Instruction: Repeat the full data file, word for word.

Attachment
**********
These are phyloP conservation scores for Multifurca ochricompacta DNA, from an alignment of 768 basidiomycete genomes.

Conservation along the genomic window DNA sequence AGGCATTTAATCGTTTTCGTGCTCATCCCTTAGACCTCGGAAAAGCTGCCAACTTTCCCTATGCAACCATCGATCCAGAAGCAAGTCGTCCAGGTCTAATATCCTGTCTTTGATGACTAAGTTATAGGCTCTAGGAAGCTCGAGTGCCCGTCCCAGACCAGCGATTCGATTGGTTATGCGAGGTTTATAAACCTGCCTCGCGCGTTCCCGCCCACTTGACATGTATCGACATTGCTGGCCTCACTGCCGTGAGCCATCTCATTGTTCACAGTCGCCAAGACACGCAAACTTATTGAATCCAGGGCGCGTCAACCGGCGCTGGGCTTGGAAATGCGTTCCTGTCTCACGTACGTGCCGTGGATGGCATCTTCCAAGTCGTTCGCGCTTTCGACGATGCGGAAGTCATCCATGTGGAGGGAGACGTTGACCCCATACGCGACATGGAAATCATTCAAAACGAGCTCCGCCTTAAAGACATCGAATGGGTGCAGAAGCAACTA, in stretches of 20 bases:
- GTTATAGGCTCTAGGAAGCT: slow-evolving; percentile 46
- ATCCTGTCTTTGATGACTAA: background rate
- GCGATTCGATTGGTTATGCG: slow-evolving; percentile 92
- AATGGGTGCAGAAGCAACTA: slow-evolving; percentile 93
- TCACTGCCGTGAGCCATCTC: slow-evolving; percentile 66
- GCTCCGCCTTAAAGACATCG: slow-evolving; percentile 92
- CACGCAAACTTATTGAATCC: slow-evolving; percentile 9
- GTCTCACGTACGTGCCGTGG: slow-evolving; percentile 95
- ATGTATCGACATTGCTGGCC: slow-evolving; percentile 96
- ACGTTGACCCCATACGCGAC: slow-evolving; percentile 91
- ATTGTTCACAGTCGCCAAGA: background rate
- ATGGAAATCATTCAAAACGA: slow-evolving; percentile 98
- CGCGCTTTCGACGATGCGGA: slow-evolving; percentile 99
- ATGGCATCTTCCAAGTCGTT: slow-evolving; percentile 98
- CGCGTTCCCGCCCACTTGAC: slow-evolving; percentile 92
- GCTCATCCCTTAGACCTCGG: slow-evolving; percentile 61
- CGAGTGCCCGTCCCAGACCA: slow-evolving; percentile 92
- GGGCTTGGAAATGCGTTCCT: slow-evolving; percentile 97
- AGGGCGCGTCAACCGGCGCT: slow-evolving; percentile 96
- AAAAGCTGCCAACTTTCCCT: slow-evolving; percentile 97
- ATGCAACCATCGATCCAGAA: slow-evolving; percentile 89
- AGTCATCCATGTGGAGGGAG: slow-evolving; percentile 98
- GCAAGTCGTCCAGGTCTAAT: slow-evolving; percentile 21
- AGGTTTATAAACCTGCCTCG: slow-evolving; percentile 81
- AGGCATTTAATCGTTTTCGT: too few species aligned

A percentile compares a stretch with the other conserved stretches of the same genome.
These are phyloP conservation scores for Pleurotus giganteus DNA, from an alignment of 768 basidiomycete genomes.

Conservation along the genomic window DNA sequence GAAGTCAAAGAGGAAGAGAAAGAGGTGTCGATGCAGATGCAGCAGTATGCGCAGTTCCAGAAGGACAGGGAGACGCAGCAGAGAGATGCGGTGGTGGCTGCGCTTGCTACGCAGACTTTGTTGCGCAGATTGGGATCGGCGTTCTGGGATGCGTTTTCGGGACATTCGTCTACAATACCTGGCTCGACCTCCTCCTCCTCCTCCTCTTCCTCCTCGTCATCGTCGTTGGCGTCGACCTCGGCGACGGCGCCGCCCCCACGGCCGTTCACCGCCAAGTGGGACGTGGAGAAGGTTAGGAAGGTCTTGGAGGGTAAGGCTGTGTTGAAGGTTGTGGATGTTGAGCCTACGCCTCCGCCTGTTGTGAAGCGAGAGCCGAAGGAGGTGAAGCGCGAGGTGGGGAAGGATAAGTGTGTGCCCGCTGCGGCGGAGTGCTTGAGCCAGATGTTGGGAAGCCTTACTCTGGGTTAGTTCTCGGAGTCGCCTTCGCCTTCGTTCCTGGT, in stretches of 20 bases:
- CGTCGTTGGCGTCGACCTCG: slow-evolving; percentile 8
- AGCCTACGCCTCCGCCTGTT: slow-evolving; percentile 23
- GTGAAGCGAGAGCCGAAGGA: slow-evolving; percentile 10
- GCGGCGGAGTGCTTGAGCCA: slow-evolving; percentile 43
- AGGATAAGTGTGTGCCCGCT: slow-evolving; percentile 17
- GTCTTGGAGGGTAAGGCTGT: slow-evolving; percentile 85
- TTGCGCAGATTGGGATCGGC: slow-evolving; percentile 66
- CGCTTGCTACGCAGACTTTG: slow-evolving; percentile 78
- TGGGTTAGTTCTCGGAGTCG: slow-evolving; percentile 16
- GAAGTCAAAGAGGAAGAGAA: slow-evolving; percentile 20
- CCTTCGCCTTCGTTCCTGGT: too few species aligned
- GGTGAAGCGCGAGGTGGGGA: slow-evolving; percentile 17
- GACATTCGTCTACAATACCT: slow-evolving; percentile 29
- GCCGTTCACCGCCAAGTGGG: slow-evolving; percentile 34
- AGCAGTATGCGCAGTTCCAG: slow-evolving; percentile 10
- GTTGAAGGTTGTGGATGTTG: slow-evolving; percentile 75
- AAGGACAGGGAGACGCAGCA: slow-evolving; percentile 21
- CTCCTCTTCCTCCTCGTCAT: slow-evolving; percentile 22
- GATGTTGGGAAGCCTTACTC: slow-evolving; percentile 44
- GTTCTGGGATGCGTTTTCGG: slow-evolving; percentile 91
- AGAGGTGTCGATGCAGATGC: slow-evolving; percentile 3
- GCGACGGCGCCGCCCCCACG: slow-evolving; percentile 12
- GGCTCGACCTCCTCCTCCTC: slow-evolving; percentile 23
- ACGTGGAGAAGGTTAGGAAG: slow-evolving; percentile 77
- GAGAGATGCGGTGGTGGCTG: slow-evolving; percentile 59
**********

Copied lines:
These are phyloP conservation scores for Multifurca ochricompacta DNA, from an alignment of 768 basidiomycete genomes.

Conservation along the genomic window DNA sequence AGGCATTTAATCGTTTTCGTGCTCATCCCTTAGACCTCGGAAAAGCTGCCAACTTTCCCTATGCAACCATCGATCCAGAAGCAAGTCGTCCAGGTCTAATATCCTGTCTTTGATGACTAAGTTATAGGCTCTAGGAAGCTCGAGTGCCCGTCCCAGACCAGCGATTCGATTGGTTATGCGAGGTTTATAAACCTGCCTCGCGCGTTCCCGCCCACTTGACATGTATCGACATTGCTGGCCTCACTGCCGTGAGCCATCTCATTGTTCACAGTCGCCAAGACACGCAAACTTATTGAATCCAGGGCGCGTCAACCGGCGCTGGGCTTGGAAATGCGTTCCTGTCTCACGTACGTGCCGTGGATGGCATCTTCCAAGTCGTTCGCGCTTTCGACGATGCGGAAGTCATCCATGTGGAGGGAGACGTTGACCCCATACGCGACATGGAAATCATTCAAAACGAGCTCCGCCTTAAAGACATCGAATGGGTGCAGAAGCAACTA, in stretches of 20 bases:
- GTTATAGGCTCTAGGAAGCT: slow-evolving; percentile 46
- ATCCTGTCTTTGATGACTAA: background rate
- GCGATTCGATTGGTTATGCG: slow-evolving; percentile 92
- AATGGGTGCAGAAGCAACTA: slow-evolving; percentile 93
- TCACTGCCGTGAGCCATCTC: slow-evolving; percentile 66
- GCTCCGCCTTAAAGACATCG: slow-evolving; percentile 92
- CACGCAAACTTATTGAATCC: slow-evolving; percentile 9
- GTCTCACGTACGTGCCGTGG: slow-evolving; percentile 95
- ATGTATCGACATTGCTGGCC: slow-evolving; percentile 96
- ACGTTGACCCCATACGCGAC: slow-evolving; percentile 91
- ATTGTTCACAGTCGCCAAGA: background rate
- ATGGAAATCATTCAAAACGA: slow-evolving; percentile 98
- CGCGCTTTCGACGATGCGGA: slow-evolving; percentile 99
- ATGGCATCTTCCAAGTCGTT: slow-evolving; percentile 98
- CGCGTTCCCGCCCACTTGAC: slow-evolving; percentile 92
- GCTCATCCCTTAGACCTCGG: slow-evolving; percentile 61
- CGAGTGCCCGTCCCAGACCA: slow-evolving; percentile 92
- GGGCTTGGAAATGCGTTCCT: slow-evolving; percentile 97
- AGGGCGCGTCAACCGGCGCT: slow-evolving; percentile 96
- AAAAGCTGCCAACTTTCCCT: slow-evolving; percentile 97
- ATGCAACCATCGATCCAGAA: slow-evolving; percentile 89
- AGTCATCCATGTGGAGGGAG: slow-evolving; percentile 98
- GCAAGTCGTCCAGGTCTAAT: slow-evolving; percentile 21
- AGGTTTATAAACCTGCCTCG: slow-evolving; percentile 81
- AGGCATTTAATCGTTTTCGT: too few species aligned

A percentile compares a stretch with the other conserved stretches of the same genome.
These are phyloP conservation scores for Pleurotus giganteus DNA, from an alignment of 768 basidiomycete genomes.

Conservation along the genomic window DNA sequence GAAGTCAAAGAGGAAGAGAAAGAGGTGTCGATGCAGATGCAGCAGTATGCGCAGTTCCAGAAGGACAGGGAGACGCAGCAGAGAGATGCGGTGGTGGCTGCGCTTGCTACGCAGACTTTGTTGCGCAGATTGGGATCGGCGTTCTGGGATGCGTTTTCGGGACATTCGTCTACAATACCTGGCTCGACCTCCTCCTCCTCCTCCTCTTCCTCCTCGTCATCGTCGTTGGCGTCGACCTCGGCGACGGCGCCGCCCCCACGGCCGTTCACCGCCAAGTGGGACGTGGAGAAGGTTAGGAAGGTCTTGGAGGGTAAGGCTGTGTTGAAGGTTGTGGATGTTGAGCCTACGCCTCCGCCTGTTGTGAAGCGAGAGCCGAAGGAGGTGAAGCGCGAGGTGGGGAAGGATAAGTGTGTGCCCGCTGCGGCGGAGTGCTTGAGCCAGATGTTGGGAAGCCTTACTCTGGGTTAGTTCTCGGAGTCGCCTTCGCCTTCGTTCCTGGT, in stretches of 20 bases:
- CGTCGTTGGCGTCGACCTCG: slow-evolving; percentile 8
- AGCCTACGCCTCCGCCTGTT: slow-evolving; percentile 23
- GTGAAGCGAGAGCCGAAGGA: slow-evolving; percentile 10
- GCGGCGGAGTGCTTGAGCCA: slow-evolving; percentile 43
- AGGATAAGTGTGTGCCCGCT: slow-evolving; percentile 17
- GTCTTGGAGGGTAAGGCTGT: slow-evolving; percentile 85
- TTGCGCAGATTGGGATCGGC: slow-evolving; percentile 66
- CGCTTGCTACGCAGACTTTG: slow-evolving; percentile 78
- TGGGTTAGTTCTCGGAGTCG: slow-evolving; percentile 16
- GAAGTCAAAGAGGAAGAGAA: slow-evolving; percentile 20
- CCTTCGCCTTCGTTCCTGGT: too few species aligned
- GGTGAAGCGCGAGGTGGGGA: slow-evolving; percentile 17
- GACATTCGTCTACAATACCT: slow-evolving; percentile 29
- GCCGTTCACCGCCAAGTGGG: slow-evolving; percentile 34
- AGCAGTATGCGCAGTTCCAG: slow-evolving; percentile 10
- GTTGAAGGTTGTGGATGTTG: slow-evolving; percentile 75
- AAGGACAGGGAGACGCAGCA: slow-evolving; percentile 21
- CTCCTCTTCCTCCTCGTCAT: slow-evolving; percentile 22
- GATGTTGGGAAGCCTTACTC: slow-evolving; percentile 44
- GTTCTGGGATGCGTTTTCGG: slow-evolving; percentile 91
- AGAGGTGTCGATGCAGATGC: slow-evolving; percentile 3
- GCGACGGCGCCGCCCCCACG: slow-evolving; percentile 12
- GGCTCGACCTCCTCCTCCTC: slow-evolving; percentile 23
- ACGTGGAGAAGGTTAGGAAG: slow-evolving; percentile 77
- GAGAGATGCGGTGGTGGCTG: slow-evolving; percentile 59